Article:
Coheed’s turn with dance pop is ambitious and risky, and mostly pays off. The aforementioned “A Disappearing Act” leans into the gimmick fully with pumping rave synths and vocoder, and could only be heard to be believed. It feels like something you could imagine Devin Townsend pulling off during the Epicloud era. The song being well-written and engaging helps the medicine go down. “Love Murder One” is imbalanced but a grower, and makes up for a middling chorus with an intricate verse with technical bass and drum performances. “Blood” creates a sinkhole as the centerpiece of Vaxis II with more autotuned down-tempo pop balladry, but digs back out with the single “The Liars Club,” which in hindsight subtly forecasted the album’s duality of rock and electronica with its heavy use and vocal processing in the verses, albeit more balanced with arena-sized power chords and vocals hooks in the chorus.

“Bad Love” goes full-on back into electronica with 80’s synthesizers and even more autotune from Claudio, but works quite well as a Coheed song, buoyed by a commanding percussive performance that borrows from Phil Collins and has a mean groove.  “Our Love” ends this stretch of the record with sparse atmospheric synthesizers and plinky guitars backing Claudio’s heartfelt crooning, “let’s take a chance on forever / won’t surrender to the odds against us” and another reprisal of the “Old Flames” pianos.

The final third of the record feels much more epic and progressive. “Ladders of Supremacy” borrows the same energy from Vaxis I album opener “The Dark Sentencer” with the exact type of intergalactic and theatrical prog that many fans on this side of the Coheed audience have been eagerly waiting for. The track sets up themes that would pay off in the early single “Rise, Naianasha (Cut The Cord),” with the tracks even flowing seamlessly into each other as if they were written as one piece. Finale “Window of the Waking Mind” is an eight minute prog epic that pulls inspiration from the likes of Pink Floyd, Jethro Tull, and Queen alike. The track’s final moments feature a bouncy Broadway swing backing Claudio’s words, “I’m telling you boy, it’s okay to cry,” for a beautiful and haunting end. Credits roll to gorgeous orchestral reprisal of “Old Flames.”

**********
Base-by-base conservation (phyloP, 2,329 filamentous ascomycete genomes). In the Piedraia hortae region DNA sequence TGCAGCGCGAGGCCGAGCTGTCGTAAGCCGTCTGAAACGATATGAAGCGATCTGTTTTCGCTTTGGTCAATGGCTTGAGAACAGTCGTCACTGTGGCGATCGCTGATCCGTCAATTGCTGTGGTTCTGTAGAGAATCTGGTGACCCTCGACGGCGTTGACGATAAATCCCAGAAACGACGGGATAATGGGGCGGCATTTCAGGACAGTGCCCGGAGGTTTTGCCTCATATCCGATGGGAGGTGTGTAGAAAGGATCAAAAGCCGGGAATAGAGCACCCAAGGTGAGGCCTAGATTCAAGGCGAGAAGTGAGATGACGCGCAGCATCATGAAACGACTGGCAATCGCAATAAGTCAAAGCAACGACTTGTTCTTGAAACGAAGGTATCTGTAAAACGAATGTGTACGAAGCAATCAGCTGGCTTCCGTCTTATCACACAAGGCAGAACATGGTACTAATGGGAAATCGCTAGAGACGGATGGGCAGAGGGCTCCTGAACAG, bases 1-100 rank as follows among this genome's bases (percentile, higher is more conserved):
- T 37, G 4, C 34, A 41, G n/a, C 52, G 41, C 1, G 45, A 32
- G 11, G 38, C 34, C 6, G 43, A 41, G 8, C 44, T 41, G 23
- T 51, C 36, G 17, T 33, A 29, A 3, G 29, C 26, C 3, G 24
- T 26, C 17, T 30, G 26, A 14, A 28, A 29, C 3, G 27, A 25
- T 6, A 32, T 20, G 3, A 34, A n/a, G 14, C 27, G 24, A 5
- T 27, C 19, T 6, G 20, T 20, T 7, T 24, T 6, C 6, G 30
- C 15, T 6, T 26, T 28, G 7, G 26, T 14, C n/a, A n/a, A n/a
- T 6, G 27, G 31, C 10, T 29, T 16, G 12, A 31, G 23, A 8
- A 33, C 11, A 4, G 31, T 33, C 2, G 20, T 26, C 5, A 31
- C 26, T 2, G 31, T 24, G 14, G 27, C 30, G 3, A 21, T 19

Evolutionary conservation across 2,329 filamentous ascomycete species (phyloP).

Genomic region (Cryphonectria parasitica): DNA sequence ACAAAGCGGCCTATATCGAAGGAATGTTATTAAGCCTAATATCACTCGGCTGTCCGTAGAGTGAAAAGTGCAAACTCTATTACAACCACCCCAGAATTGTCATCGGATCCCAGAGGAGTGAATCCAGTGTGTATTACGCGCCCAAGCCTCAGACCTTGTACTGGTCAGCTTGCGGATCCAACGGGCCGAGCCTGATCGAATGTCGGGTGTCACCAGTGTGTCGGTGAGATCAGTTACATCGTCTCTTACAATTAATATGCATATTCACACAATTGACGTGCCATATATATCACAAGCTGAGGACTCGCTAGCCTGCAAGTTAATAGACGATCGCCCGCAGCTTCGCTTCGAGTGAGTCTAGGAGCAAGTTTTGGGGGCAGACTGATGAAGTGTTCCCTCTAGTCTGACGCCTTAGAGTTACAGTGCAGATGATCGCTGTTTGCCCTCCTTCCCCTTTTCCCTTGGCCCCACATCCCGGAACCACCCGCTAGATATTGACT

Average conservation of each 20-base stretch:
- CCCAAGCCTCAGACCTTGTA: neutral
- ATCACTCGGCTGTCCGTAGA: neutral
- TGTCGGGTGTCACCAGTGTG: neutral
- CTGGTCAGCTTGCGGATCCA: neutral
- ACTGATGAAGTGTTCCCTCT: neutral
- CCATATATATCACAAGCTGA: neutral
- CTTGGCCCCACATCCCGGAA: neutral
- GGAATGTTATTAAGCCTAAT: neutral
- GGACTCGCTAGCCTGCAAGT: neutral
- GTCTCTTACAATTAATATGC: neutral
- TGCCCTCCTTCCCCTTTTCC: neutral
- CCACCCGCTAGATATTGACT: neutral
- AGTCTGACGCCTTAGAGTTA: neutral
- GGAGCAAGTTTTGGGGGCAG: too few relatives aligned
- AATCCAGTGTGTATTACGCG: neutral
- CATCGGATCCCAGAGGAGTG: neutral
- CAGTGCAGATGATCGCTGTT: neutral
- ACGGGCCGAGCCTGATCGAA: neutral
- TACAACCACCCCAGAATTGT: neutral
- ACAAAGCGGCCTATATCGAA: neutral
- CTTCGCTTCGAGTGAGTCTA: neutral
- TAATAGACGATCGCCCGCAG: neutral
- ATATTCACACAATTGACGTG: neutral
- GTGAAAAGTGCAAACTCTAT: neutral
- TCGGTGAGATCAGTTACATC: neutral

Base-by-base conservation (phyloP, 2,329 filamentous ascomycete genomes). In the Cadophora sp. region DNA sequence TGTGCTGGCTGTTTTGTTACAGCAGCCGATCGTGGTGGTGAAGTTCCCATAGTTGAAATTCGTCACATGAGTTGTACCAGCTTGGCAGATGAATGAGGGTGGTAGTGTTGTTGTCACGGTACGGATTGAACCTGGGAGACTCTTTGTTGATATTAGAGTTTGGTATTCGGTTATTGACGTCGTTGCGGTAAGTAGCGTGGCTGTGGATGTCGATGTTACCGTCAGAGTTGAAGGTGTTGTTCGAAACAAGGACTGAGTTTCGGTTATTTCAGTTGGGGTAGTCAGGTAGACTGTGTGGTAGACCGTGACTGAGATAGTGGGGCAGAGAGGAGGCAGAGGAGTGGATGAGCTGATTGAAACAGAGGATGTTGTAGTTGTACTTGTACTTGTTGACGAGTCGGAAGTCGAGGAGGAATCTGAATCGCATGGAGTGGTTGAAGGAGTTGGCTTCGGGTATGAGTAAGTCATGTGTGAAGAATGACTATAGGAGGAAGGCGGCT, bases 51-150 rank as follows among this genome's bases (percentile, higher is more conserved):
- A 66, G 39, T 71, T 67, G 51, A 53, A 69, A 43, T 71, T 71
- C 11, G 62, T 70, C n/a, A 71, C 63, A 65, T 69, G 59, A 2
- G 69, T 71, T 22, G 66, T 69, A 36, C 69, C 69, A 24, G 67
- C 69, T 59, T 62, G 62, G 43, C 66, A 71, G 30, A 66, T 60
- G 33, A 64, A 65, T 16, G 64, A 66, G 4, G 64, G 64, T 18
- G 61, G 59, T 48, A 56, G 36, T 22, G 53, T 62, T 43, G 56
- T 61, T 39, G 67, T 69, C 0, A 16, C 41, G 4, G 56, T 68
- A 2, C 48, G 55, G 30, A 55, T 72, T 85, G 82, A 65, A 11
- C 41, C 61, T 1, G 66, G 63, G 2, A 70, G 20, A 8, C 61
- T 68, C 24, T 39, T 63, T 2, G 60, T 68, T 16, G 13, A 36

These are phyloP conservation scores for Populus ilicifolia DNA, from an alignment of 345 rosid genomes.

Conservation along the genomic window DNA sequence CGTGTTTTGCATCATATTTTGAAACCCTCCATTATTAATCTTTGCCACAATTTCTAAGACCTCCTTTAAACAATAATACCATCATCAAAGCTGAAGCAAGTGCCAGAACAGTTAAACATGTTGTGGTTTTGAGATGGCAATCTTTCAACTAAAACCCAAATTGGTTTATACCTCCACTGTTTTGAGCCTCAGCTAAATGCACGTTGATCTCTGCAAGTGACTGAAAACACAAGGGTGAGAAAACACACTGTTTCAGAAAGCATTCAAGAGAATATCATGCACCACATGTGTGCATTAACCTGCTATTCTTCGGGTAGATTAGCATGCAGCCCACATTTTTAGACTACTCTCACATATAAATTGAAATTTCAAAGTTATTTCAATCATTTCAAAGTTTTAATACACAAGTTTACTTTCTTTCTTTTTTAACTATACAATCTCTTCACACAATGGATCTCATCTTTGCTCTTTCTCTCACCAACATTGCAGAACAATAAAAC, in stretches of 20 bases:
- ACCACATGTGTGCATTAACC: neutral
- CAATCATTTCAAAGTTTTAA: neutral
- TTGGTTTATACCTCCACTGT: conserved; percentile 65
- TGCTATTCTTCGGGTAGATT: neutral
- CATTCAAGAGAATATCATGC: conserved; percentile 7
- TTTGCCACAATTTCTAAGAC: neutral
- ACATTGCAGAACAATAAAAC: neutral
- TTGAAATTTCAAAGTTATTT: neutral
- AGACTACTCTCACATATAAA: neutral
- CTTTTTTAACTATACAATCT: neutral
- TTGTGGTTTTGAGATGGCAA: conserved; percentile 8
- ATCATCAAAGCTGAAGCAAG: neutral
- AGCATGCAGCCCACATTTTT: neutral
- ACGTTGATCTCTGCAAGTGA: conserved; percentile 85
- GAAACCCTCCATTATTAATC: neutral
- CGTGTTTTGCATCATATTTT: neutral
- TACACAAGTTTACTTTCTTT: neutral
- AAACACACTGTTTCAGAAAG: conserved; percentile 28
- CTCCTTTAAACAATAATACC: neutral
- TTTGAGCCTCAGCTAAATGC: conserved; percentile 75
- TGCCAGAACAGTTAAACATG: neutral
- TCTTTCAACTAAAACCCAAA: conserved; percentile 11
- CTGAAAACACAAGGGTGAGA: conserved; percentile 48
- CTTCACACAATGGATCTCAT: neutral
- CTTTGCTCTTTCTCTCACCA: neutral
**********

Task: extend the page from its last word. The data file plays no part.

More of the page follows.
Imbalanced as it is, there’s loads to love about Vaxis II: A Window of the Waking Mind, and the record mostly works, delivering some of the highest highs from Coheed & Cambria since the Afterman records. New Coheed is always a reason for celebration, and there’s no shortage of absolute bangers on board here that are already cemented as all-time greats. Some fans may feel burned by the decision to hide away the massive stylistic risks taken at the album’s center, and the brilliant finale may certainly leave some listeners wanting for the record that this could have been. Perhaps too much time was spent noodling on keyboards and playing with vocoder patches. It can’t be easy writing for Coheed, that’s for sure; I can’t think of a band with a more diverse and intersectional audience, and pleasing them all has to be tough. To be sure, this one might just alienate as much as it does please that fickle crowd, but if you don’t like it, it’s okay to cry.

Coheed & Cambria’s Vaxis II: A Window of the Waking Mind is out June 24th, 2022 via Roadrunner Records. Pre-orders are available at this location.

Jimmy Rowe

Published 2 years ago